Maria Gomez said as a first-generation student, her high school graduation is more than just an earned degree.
The soon-to-be graduate of Flowery Branch High School will be the first in her family to graduate from high school. She worried the COVID-19 pandemic would cancel her ceremony, as it had for the class of 2020, so when Hall County announced plans for an in-person graduation, she said she cried with relief.
“This is the first graduation my family will attend. I’m the first to do this, and it means so much,” Gomez said. “Knowing we’ll be able to celebrate with a sense of some normalcy right in our stadium brought me to tears.”
The Hall County School District announced Monday that graduation ceremonies will be held for all seven high schools at 7 p.m. May 14 in the high school stadiums. Each graduate will receive a maximum number of tickets depending on social distancing ability within the stadium. Ticket numbers are contingent on the community spread around the time of the ceremony, according to a news release from the district.
As East Hall High School 2020 graduate Kyle Matthews drove through his graduation ceremony in May, one thought came to mind — “This doesn’t feel like a celebration at all.”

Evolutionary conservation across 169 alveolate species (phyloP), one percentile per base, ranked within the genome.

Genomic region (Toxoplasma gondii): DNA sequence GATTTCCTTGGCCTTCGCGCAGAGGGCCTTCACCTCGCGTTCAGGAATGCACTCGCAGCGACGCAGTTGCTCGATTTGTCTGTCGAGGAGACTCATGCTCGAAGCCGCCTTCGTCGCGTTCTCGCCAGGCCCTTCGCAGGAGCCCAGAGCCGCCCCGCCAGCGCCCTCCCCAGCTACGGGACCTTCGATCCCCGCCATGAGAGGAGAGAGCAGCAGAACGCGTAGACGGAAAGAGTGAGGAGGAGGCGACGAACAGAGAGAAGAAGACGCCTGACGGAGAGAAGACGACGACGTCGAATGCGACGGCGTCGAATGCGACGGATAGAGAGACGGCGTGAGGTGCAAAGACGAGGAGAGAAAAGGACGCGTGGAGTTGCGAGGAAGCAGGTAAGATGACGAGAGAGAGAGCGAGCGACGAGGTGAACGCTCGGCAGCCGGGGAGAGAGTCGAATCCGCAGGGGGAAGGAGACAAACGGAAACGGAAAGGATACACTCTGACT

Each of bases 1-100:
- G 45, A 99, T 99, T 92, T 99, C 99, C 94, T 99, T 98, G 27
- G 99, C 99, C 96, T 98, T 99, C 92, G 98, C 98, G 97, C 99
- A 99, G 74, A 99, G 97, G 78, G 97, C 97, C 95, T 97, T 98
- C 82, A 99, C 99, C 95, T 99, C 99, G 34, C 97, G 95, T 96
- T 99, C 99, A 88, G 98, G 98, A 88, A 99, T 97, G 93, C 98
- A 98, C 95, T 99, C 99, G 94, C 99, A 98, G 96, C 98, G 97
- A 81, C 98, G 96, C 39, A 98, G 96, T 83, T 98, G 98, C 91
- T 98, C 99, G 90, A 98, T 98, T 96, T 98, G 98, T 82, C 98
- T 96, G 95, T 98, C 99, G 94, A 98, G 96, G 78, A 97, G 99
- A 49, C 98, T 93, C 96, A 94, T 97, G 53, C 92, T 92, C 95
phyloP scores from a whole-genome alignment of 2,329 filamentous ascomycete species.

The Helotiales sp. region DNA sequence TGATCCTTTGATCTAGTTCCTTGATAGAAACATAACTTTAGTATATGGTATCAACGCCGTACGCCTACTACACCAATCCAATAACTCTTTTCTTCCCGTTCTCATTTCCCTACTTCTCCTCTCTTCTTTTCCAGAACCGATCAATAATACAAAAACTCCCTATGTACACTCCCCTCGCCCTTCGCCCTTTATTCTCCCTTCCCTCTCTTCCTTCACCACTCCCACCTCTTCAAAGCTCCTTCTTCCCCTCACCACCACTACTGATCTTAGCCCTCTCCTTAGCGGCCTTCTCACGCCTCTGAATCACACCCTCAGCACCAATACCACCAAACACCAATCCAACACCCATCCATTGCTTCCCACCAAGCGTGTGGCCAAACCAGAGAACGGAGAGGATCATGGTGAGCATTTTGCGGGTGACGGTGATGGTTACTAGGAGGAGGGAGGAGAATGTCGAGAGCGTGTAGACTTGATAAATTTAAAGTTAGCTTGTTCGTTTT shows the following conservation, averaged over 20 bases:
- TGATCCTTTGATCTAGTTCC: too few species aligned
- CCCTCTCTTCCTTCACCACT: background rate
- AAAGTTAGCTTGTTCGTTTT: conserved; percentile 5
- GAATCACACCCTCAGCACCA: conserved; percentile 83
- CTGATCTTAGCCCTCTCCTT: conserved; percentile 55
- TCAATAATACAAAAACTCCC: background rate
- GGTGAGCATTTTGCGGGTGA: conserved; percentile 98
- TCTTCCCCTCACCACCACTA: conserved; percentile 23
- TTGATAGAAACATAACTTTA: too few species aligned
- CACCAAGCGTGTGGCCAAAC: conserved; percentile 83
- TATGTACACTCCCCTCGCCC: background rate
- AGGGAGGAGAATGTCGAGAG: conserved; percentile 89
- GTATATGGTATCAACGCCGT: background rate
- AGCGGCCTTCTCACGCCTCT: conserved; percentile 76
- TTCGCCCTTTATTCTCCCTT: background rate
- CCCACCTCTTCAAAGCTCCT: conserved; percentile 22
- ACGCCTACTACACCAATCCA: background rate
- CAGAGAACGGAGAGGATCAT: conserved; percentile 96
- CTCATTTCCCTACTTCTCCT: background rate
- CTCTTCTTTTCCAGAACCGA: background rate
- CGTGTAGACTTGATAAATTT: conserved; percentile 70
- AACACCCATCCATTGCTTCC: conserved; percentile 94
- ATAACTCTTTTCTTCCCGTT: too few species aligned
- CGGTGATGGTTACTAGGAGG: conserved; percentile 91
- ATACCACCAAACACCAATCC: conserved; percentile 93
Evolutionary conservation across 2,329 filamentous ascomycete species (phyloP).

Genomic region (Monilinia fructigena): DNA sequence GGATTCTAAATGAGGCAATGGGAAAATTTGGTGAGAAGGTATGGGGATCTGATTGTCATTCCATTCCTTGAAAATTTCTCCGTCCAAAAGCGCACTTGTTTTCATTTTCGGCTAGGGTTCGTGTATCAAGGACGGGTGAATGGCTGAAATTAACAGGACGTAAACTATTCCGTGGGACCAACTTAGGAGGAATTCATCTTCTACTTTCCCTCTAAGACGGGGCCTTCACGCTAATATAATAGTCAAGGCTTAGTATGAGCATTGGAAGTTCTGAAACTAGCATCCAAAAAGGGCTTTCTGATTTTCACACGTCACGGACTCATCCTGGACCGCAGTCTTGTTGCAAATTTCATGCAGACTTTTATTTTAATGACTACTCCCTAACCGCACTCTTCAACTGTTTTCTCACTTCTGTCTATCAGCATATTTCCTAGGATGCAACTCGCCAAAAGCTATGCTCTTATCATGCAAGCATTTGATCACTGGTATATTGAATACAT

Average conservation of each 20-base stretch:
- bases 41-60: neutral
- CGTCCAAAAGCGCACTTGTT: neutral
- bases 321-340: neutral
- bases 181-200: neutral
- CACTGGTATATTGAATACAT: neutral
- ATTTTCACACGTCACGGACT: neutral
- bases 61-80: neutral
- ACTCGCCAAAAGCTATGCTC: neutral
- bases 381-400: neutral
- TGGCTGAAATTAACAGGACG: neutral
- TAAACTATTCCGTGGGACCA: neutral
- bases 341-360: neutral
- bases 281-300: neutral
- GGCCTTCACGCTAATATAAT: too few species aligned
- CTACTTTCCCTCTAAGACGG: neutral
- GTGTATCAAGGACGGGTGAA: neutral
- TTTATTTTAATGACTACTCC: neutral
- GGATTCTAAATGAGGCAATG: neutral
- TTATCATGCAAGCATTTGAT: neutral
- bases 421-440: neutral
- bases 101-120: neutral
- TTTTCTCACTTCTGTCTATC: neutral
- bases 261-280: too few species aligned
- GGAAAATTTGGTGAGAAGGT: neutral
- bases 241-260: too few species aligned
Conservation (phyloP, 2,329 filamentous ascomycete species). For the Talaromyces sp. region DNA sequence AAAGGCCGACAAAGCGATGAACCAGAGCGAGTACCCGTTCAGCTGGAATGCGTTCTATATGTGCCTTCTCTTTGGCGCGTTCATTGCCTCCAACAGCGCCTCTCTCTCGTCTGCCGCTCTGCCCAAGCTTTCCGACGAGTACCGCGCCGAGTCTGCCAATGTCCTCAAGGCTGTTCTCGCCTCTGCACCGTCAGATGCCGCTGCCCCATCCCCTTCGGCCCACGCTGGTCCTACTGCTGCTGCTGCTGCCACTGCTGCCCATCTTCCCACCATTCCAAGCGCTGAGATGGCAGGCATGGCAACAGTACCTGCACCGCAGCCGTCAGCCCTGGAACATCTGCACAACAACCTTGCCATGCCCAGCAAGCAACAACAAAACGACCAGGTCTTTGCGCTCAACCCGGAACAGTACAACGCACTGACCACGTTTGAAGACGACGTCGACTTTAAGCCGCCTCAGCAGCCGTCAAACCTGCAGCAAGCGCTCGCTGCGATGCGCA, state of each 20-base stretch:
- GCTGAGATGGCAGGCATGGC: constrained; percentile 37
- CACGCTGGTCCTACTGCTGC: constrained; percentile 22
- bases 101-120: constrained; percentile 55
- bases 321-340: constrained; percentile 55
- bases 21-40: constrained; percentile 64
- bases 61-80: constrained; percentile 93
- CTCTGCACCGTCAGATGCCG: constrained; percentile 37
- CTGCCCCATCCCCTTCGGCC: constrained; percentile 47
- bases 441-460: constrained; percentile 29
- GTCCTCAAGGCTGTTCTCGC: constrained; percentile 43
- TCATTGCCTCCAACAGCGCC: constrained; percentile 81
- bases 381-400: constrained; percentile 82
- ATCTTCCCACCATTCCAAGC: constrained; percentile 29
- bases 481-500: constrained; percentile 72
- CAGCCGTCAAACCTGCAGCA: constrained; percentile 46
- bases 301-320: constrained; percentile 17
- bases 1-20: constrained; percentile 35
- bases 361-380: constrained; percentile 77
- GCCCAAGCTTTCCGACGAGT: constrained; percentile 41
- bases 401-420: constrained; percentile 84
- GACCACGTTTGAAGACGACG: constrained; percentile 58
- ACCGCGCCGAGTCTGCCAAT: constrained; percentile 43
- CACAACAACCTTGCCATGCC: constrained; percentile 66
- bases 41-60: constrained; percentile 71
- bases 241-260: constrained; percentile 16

Due to the COVID-19 pandemic, 2020 graduates experienced non traditional ceremonies, the majority receiving their diplomas in the seat of a car or on a makeshift stage. Although Kyle Matthews didn’t attend a traditional graduation ceremony, he said he is grateful his sister Rebecca Matthews, a senior at East Hall, will.
“Sitting through my brother's drive-thru ceremony just felt odd. The district tried their best, but it didn’t feel normal,” Rebecca Matthews said. “That’s why I almost cried when I found out mine is set to be in-person and in our stadium.”
Rebecca Matthews and Gomez said the class of 2021 has mourned the death of two Flowery Branch students and adjusted to the pandemic in just one school year. Both said they are grateful to close out their high school career with a “normal” celebration to honor their struggles and accomplishments.
Graduation party planning has already begun for Carl Webb, father to a senior at Johnson High School. He said his son has experienced severe anxiety from the start of the pandemic and has struggled to maintain his focus in school.
Envisioning him walking across the stadium with his diploma in hand, Webb said his son has worked hard both mentally and academically. After a difficult school year for some students, Webb said the Hall County community deserves to celebrate its students “now more than ever.” Webb said he’s proud of the hundreds of seniors who have excelled despite the pandemic, and he’s looking forward to celebrating them in May.
“I’m happy the district realized a safe way to celebrate our students,” Webb said. “It’s important. It’s vital. They’ve been through a lot and truly deserve to be recognized.”